Loan repricing – all four banks raised interest rates out-of-cycle with the Reserve Bank last week – was also the topic of a Macquarie note on the sector, which forecast a 3 per cent boost to bank earnings due to recent “repricing initiatives”.
“In the short term, we see banks’ ongoing ability to reprice and maintain earnings growth as a positive for the sector,” they wrote. While the ability to raise interest rates without RBA movement is positive for the sector, Macquarie remains “neutral” on it given “relatively high regulations and increasing regulatory risks”.
Meanwhile, continuing weakness in key commodity prices dragged on the miners. BHP Billiton fell 2.9 per cent, Fortescue Metals shed 3.0 per cent. while Rio Tinto gave up 1.8 per cent.
Falling on the day it announced a $US500 million ($655 million) share buyback was South32. Mr Dive speculated the lack of “juice” in the announcement – the stock fell 1.8 per cent – might partly be because investors were worried about a repeat of BHP’s top-of-cycle share buyback in 2011.
Myer shares jumped 18.3 per cent towards the end of the day after a big block trade of more than 81 million shares was sold at $1.15 – well above the day’s open at $1.08.
Shares in Downer EDI recovered some ground from Friday’s 21 per cent slump, closing up 3.1 per cent.
Gold miners were, in their usual contrarian fashion, the standouts, after the yellow metal’s price climbed above $US1250 an ounce. Newcrest rose 1.3 per cent while St Barbara added 2 per cent. The All Ordinaries gold index ended the day 1.9 per cent higher.
Stock watch: Funtastic
Struggling toy and confectionary wholesaler Funtastic dropped 47 per cent to less than 1c after it announced it was taking steps to delist from the n Securities Exchange. The delisting announcement came after a decade’s worth of sliding earnings and shares. Funtastic, which distributes Cabbage Patch Kids, Care Bears and Star Wars branded toys and merchandise, has seen its share price fall markedly since a profit warning in 2007. Its shares were trading around $1.57 in December 2006 but fell to 16.6 cents by December 2008. At their peak in 2003, they were at $2.13. Funtastic said that over the past six months less than 2 per cent of its shares have traded in any one month.
House prices remained on a tear, jumping more than 5 per cent in Sydney since the start of the year and 4.4 per cent in Melbourne, but BetaShares chief economist David Bassanese is convinced the RBA won’t hike rates in response. Raising rates might well work to at least momentarily cool prices, but won’t tackle the real underlying drivers of their house price boom unless the the central bank tightened policy dramatically. “And were the RBA to tighten more aggressively, the wider-ranging effects on the economy would be disastrous,” Mr Bassanese said.
A reassessment on the likelihood of pro-growth policies in the US, and a series of domestic and technical factors, combined to reignite buying interest in the yen – for which analysts see more upside. Rising Japanese real-interest rates, the yen’s haven status from global political uncertainty and technical signals monitored by foreign exchange traders have helped the currency rebound 7 per cent from December lows against the US dollar. A further 2 per cent rise to 108 yen per US dollar is possible by June, according to market participants
A joint committee of ministers from OPEC and non-OPEC oil producers agreed to review whether a global pact to limit supplies should be extended by six months, OPEC said in an overnight statement. An earlier draft of the statement had said the committee “reports high level of conformity and recommends six-month extension”. But the final version said only that the committee had requested a technical group and for the OPEC Secretariat to “review the oil market conditions and revert … in April, 2017 regarding the extension of the voluntary production adjustments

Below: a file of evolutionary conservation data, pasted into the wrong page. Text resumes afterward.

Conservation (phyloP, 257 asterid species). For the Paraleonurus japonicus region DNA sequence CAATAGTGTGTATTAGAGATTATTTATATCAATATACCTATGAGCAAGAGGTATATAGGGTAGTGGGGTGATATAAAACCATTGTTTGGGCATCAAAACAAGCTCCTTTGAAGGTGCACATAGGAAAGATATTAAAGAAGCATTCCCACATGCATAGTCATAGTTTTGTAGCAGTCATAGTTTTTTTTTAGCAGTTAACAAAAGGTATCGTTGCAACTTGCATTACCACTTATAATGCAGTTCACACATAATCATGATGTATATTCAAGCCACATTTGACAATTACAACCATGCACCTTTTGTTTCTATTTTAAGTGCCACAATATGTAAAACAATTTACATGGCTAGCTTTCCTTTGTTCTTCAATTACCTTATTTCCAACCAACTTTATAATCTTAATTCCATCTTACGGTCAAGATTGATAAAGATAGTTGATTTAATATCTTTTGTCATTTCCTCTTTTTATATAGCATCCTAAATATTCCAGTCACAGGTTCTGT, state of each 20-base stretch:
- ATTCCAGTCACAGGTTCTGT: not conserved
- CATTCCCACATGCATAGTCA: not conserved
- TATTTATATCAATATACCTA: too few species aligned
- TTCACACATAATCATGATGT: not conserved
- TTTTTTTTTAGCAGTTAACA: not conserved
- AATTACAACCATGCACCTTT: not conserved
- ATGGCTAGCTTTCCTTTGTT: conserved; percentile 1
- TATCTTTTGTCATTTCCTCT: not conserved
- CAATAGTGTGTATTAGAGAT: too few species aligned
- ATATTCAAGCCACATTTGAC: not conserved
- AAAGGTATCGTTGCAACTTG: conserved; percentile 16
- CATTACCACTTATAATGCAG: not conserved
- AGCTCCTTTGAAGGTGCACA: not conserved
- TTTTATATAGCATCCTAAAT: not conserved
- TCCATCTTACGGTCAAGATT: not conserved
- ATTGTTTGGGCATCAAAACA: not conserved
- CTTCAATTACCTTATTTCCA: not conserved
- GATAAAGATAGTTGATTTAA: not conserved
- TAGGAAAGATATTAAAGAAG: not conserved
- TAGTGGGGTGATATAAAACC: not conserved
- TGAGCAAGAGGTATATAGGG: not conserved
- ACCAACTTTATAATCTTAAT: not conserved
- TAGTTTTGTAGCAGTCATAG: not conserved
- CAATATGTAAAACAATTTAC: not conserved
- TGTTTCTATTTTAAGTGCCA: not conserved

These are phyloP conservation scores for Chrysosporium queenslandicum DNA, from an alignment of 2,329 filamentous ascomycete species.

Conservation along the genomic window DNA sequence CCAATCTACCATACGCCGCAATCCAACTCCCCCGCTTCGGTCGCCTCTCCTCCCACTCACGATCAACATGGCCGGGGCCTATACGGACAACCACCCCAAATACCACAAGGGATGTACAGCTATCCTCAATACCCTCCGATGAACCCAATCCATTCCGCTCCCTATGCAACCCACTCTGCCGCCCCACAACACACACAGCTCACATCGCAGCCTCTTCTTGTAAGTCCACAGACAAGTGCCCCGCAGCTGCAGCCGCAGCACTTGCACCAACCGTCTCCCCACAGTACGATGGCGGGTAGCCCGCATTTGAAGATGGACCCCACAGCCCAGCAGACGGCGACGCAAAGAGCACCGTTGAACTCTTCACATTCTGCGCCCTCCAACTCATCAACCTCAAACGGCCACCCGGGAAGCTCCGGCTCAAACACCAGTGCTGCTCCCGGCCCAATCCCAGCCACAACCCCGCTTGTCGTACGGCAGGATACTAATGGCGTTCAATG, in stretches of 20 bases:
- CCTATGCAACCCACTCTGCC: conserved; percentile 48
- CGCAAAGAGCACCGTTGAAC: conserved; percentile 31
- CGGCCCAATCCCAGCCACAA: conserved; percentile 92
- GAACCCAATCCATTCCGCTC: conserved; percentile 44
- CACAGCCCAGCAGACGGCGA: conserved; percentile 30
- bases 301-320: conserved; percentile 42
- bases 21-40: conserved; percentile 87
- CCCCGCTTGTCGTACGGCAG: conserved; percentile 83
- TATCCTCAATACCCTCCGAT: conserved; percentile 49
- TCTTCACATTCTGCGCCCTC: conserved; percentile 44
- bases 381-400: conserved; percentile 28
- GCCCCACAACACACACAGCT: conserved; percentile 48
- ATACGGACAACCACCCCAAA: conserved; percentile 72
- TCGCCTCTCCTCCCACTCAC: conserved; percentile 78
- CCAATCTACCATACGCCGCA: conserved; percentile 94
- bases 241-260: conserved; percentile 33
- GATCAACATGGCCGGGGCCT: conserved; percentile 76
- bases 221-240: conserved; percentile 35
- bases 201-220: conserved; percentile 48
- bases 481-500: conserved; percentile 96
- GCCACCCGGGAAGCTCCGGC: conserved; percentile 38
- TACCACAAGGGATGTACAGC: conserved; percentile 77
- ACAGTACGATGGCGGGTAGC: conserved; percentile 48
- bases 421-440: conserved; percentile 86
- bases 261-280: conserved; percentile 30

Iron and steel
Chinese steel and iron ore futures plunged to their lowest in more than six weeks, extending a five-day losing streak as speculative investors continued their exodus amid mounting concerns about demand and growing inventories – which grew at major ports for the second week in a row. Steel is set for its worst day since early February, with the most-active rebar contract on the Shanghai Futures Exchange down 4 per cent at 3026 yuan ($US440.31) a tonne. Iron ore on the Dalian Commodity Exchange plunged 6 per cent to 545.5 yuan ($US79.37) per tonne.
Beauties from a bygone era Belltrees near Scone
Aberglasslyn House near Maitland
Lance Villa in Newcastle
Jesmond House in Newcastle
Minimbah House near Singleton
Duckenfield House, near Morpeth.
TweetFacebookBelltreesThe magnificent Belltrees pastoral station and homestead still survive in the Upper Hunter as a great monument to a pioneering past. On Gundy Road, Scone, the Belltrees property has been home to the White family since 1831, although the pastoral dynasty really began in 1853.
Today it remains as one of ’s most famous rural properties and home to seven generations of the White family. Sited over fertile river flats, Belltrees homestead was built by pastoralist H.L.White at the peak of the wool production boom. That was in 1907.
The distinctive 53-room homestead was designed by prominent Maitland architectJ.W.Pender and is heritage-listed. It is the family home of Dr Judy White, author and historian. From at least 1901 up to 1920, about 100 people worked in the station’s shearing shed where 180,000 sheep were shorn and 3000 bales of wool were exported to England.
By 1912, the Belltrees estate covered 65,000 acres and had more than 3000 kilometres of fencing and 64 houses.